The wife of a police sergeant disappears, and stays disappeared. Turns out that she is–or was–his fourth wife, and the third wife had expired in suspicious circumstances, and the cop may have been using police department computers to get information on his (fourth) wife’s friends, and the story gets curiouser and before you know it, he resigns from the force while becoming both a police suspect and the hot story in the Chicago media.
And they say the suburbs are dull.
Even if this guy beats the rap, it’s clear there is much not to like, but that’s his business. My interest in how he has provided a lesson about the visual public sphere. Peterson clearly has adapted quickly and dramatically to the media mob camped outside his house. Here’s where he started:
The caption read: “Bolingbrook Police Sgt. Drew Peterson — whose wife, Stacy, has been missing since Sunday — steps outside his home for a few seconds as police investigators search his home Thursday. Asked about whether he was nervous, Peterson told the Tribune, ‘Why should I be nervous? I did nothing wrong.'”
Now it can get chilly in Chicago in November, but you don’t have to cover your face. I thought of doing a separate post on this photo and calling it “American Burqa.” By bundling up against the media gaze, Peterson is challenging our norms of public visibility. Some of us resist the demand to be seen, as when we wear sun glasses inside or ball caps pulled low, but that is always within the range of legitimate withdrawal into a zone of privacy. As Peterson shows, all you have to do is cover the face itself and your display of autonomy is no longer acceptable. No wonder the guy looks guilty as hell. The picture says, “withholding information, hiding something, and a law onto himself.”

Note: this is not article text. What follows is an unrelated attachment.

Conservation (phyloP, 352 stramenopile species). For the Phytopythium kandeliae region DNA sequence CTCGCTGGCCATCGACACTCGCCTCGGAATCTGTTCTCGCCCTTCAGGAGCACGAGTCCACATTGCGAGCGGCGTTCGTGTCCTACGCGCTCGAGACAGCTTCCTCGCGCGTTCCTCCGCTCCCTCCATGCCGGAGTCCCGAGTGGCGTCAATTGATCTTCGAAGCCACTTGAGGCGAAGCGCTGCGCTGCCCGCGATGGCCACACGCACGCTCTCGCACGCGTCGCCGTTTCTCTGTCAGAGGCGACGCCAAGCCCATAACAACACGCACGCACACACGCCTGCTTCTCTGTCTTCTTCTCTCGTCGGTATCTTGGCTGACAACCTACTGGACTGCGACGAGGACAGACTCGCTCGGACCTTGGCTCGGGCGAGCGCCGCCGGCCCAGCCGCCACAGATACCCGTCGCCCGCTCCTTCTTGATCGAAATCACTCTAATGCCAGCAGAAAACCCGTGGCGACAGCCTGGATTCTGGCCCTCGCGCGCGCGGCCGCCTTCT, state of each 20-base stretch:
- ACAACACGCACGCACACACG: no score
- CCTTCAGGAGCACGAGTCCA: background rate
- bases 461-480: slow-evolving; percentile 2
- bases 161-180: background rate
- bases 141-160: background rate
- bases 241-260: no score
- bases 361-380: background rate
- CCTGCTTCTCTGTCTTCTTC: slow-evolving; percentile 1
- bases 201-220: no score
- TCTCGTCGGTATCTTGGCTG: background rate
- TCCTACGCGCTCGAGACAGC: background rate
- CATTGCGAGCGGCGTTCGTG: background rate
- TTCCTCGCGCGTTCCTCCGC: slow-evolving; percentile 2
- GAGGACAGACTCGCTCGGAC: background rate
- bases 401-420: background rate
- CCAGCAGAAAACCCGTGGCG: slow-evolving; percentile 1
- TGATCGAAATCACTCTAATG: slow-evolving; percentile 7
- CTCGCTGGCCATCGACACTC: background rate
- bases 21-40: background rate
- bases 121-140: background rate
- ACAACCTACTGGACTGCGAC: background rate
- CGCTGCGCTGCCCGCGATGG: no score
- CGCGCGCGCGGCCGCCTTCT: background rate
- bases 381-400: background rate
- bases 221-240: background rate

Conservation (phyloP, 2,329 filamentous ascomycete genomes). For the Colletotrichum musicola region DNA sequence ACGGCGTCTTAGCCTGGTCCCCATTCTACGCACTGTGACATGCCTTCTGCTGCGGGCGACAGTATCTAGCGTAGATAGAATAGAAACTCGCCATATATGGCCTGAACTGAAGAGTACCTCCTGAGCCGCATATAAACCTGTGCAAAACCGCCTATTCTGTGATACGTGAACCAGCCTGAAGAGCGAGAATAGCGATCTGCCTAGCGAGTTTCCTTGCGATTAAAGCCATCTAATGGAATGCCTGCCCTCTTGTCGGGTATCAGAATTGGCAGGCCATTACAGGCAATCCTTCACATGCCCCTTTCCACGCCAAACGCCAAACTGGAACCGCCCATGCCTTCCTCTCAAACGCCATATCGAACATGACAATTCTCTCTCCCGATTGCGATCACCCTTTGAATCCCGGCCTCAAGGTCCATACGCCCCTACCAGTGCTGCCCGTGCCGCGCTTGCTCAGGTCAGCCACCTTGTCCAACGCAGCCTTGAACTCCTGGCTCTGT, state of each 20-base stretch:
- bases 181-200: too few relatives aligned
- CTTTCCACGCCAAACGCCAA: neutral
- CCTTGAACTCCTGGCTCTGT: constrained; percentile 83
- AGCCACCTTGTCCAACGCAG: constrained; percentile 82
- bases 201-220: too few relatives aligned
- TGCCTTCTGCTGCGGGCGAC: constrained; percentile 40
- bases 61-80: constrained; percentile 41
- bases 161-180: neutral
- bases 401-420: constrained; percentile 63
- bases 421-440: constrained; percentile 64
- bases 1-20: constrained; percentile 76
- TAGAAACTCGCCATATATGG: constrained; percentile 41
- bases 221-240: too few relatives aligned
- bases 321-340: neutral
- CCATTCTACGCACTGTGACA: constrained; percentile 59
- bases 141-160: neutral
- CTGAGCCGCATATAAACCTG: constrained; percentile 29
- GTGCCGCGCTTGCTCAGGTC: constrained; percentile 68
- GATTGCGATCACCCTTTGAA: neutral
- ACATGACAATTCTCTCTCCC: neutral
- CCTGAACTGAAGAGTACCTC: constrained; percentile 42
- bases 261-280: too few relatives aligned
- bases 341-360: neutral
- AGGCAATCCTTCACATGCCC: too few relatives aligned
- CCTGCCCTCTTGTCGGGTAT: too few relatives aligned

It is easy to conclude that this strategy of hiding in the light is not so smart. But don’t conclude that Peterson is not cagey. The jacket and jeans combo, NYPD ball cap, and flag bandanna scream “selected for symbolic value.” He may not be nervous, but he is trying to put some visual spin on a bad situation.
Turns out that he’s also coachable. I’m speculating here, but I’ll bet he got a lawyer and some help on the presentation of self in public. Because this is what we saw more recently:
Whoa! Is that the suspect or his lawyer? Comfortably striding along in middle class attire, he turns his video camera on the press. Instead of denying the norm of public visibility, he ramps it up, creating a hypervisual scene of cameras recording cameras recording cameras. Instead of passively hiding in full view of an unseen camera, he aggressively records the press, thereby bringing them into the picture. Instead of looking isolated and guilty, he declares that he has nothing to hide while the press is unfairly ganging up on him.
He’s catching on, isn’t he? This is what conservative politicians and media flacks have been doing for years: shifting the focus from their actions to the media coverage, which then is denounced as excessive and unfair. You can’t paint Peterson completely with that brush, however, as his brash act has another, more distinguished lineage. This includes Garry Winogrand, a photographer who focused his camera on the technologies of media coverage (see his 1977 book, Public Relations), and, behind him, Walter Benjamin’s argument that photographic artifice depends on hiding the equipment. By exposing the cameras trained on him, Peterson has not only adopted a sophisticated strategy for deflecting the gaze, but also activated a more reflexive awareness of the role of photojournalism in shaping the story.
Even so, I think he still looks guilty as hell. It’s probably the smile. . . .
Chicago Tribune photographs by Antonio Perez (November 1, 2007) and Terrence Antonio James (November28, 2007). Thanks to Elisabeth Ross for reminding me of Winogrand’s work, which was included in her presentation on “Private Eyes and Public Lives” at the recent Northwestern University conference on Visual Democracy.